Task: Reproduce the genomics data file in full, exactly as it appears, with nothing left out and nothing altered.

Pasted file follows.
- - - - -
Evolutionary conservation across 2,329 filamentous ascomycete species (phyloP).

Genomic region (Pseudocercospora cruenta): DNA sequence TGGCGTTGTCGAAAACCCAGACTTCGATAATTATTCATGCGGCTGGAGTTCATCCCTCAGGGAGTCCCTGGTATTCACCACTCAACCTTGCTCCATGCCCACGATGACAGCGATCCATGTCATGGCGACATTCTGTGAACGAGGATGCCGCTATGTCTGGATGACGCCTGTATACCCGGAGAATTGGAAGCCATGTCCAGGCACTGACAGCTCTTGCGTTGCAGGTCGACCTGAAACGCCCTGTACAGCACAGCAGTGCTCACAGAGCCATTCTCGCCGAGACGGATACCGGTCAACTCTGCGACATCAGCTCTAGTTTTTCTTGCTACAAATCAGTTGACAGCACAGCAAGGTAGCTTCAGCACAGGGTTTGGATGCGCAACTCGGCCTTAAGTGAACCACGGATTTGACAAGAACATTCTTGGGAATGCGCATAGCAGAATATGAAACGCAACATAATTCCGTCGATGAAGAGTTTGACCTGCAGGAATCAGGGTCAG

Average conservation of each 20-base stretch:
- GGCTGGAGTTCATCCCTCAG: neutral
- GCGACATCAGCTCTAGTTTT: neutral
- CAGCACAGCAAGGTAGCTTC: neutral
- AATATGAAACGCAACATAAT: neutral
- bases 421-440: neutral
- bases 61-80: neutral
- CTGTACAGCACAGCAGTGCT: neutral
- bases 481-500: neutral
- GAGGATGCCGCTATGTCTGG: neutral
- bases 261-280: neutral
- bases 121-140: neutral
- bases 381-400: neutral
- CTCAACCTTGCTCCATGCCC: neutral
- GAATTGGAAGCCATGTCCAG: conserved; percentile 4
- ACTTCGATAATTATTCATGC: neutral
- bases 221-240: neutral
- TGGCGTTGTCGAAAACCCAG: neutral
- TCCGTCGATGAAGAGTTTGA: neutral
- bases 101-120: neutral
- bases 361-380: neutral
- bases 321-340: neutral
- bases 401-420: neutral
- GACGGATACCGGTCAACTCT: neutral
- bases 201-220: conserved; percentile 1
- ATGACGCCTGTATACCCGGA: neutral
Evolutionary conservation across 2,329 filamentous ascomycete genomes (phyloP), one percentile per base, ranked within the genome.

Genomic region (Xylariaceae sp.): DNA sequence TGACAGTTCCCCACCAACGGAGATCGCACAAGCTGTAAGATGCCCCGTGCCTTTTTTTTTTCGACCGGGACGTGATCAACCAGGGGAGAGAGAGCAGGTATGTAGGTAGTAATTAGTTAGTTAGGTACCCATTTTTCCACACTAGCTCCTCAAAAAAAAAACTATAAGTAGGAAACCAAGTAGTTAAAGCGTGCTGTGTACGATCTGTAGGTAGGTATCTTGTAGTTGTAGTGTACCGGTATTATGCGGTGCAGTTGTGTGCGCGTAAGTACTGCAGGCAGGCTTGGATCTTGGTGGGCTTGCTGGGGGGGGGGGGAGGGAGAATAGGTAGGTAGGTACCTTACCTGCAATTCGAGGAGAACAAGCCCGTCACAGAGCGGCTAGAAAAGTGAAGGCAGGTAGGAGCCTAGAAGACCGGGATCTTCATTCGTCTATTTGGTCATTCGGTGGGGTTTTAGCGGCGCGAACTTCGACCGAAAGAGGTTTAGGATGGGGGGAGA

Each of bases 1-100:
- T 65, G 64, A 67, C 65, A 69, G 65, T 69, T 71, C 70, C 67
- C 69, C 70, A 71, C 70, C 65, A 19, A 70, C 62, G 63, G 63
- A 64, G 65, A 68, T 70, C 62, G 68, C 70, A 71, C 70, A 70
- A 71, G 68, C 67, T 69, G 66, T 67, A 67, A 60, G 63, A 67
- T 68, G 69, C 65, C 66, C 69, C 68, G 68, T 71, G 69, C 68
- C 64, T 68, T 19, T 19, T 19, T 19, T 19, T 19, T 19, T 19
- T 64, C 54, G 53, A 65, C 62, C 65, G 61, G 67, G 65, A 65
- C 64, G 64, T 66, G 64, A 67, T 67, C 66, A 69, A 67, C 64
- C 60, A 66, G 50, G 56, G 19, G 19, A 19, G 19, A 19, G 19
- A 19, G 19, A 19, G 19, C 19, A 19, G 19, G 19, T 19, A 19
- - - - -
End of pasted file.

Evolutionary conservation across 2,329 filamentous ascomycete species (phyloP).

Genomic region (Pseudocercospora cruenta): DNA sequence TGGCGTTGTCGAAAACCCAGACTTCGATAATTATTCATGCGGCTGGAGTTCATCCCTCAGGGAGTCCCTGGTATTCACCACTCAACCTTGCTCCATGCCCACGATGACAGCGATCCATGTCATGGCGACATTCTGTGAACGAGGATGCCGCTATGTCTGGATGACGCCTGTATACCCGGAGAATTGGAAGCCATGTCCAGGCACTGACAGCTCTTGCGTTGCAGGTCGACCTGAAACGCCCTGTACAGCACAGCAGTGCTCACAGAGCCATTCTCGCCGAGACGGATACCGGTCAACTCTGCGACATCAGCTCTAGTTTTTCTTGCTACAAATCAGTTGACAGCACAGCAAGGTAGCTTCAGCACAGGGTTTGGATGCGCAACTCGGCCTTAAGTGAACCACGGATTTGACAAGAACATTCTTGGGAATGCGCATAGCAGAATATGAAACGCAACATAATTCCGTCGATGAAGAGTTTGACCTGCAGGAATCAGGGTCAG

Average conservation of each 20-base stretch:
- GGCTGGAGTTCATCCCTCAG: neutral
- GCGACATCAGCTCTAGTTTT: neutral
- CAGCACAGCAAGGTAGCTTC: neutral
- AATATGAAACGCAACATAAT: neutral
- bases 421-440: neutral
- bases 61-80: neutral
- CTGTACAGCACAGCAGTGCT: neutral
- bases 481-500: neutral
- GAGGATGCCGCTATGTCTGG: neutral
- bases 261-280: neutral
- bases 121-140: neutral
- bases 381-400: neutral
- CTCAACCTTGCTCCATGCCC: neutral
- GAATTGGAAGCCATGTCCAG: conserved; percentile 4
- ACTTCGATAATTATTCATGC: neutral
- bases 221-240: neutral
- TGGCGTTGTCGAAAACCCAG: neutral
- TCCGTCGATGAAGAGTTTGA: neutral
- bases 101-120: neutral
- bases 361-380: neutral
- bases 321-340: neutral
- bases 401-420: neutral
- GACGGATACCGGTCAACTCT: neutral
- bases 201-220: conserved; percentile 1
- ATGACGCCTGTATACCCGGA: neutral
Evolutionary conservation across 2,329 filamentous ascomycete genomes (phyloP), one percentile per base, ranked within the genome.

Genomic region (Xylariaceae sp.): DNA sequence TGACAGTTCCCCACCAACGGAGATCGCACAAGCTGTAAGATGCCCCGTGCCTTTTTTTTTTCGACCGGGACGTGATCAACCAGGGGAGAGAGAGCAGGTATGTAGGTAGTAATTAGTTAGTTAGGTACCCATTTTTCCACACTAGCTCCTCAAAAAAAAAACTATAAGTAGGAAACCAAGTAGTTAAAGCGTGCTGTGTACGATCTGTAGGTAGGTATCTTGTAGTTGTAGTGTACCGGTATTATGCGGTGCAGTTGTGTGCGCGTAAGTACTGCAGGCAGGCTTGGATCTTGGTGGGCTTGCTGGGGGGGGGGGGAGGGAGAATAGGTAGGTAGGTACCTTACCTGCAATTCGAGGAGAACAAGCCCGTCACAGAGCGGCTAGAAAAGTGAAGGCAGGTAGGAGCCTAGAAGACCGGGATCTTCATTCGTCTATTTGGTCATTCGGTGGGGTTTTAGCGGCGCGAACTTCGACCGAAAGAGGTTTAGGATGGGGGGAGA

Each of bases 1-100:
- T 65, G 64, A 67, C 65, A 69, G 65, T 69, T 71, C 70, C 67
- C 69, C 70, A 71, C 70, C 65, A 19, A 70, C 62, G 63, G 63
- A 64, G 65, A 68, T 70, C 62, G 68, C 70, A 71, C 70, A 70
- A 71, G 68, C 67, T 69, G 66, T 67, A 67, A 60, G 63, A 67
- T 68, G 69, C 65, C 66, C 69, C 68, G 68, T 71, G 69, C 68
- C 64, T 68, T 19, T 19, T 19, T 19, T 19, T 19, T 19, T 19
- T 64, C 54, G 53, A 65, C 62, C 65, G 61, G 67, G 65, A 65
- C 64, G 64, T 66, G 64, A 67, T 67, C 66, A 69, A 67, C 64
- C 60, A 66, G 50, G 56, G 19, G 19, A 19, G 19, A 19, G 19
- A 19, G 19, A 19, G 19, C 19, A 19, G 19, G 19, T 19, A 19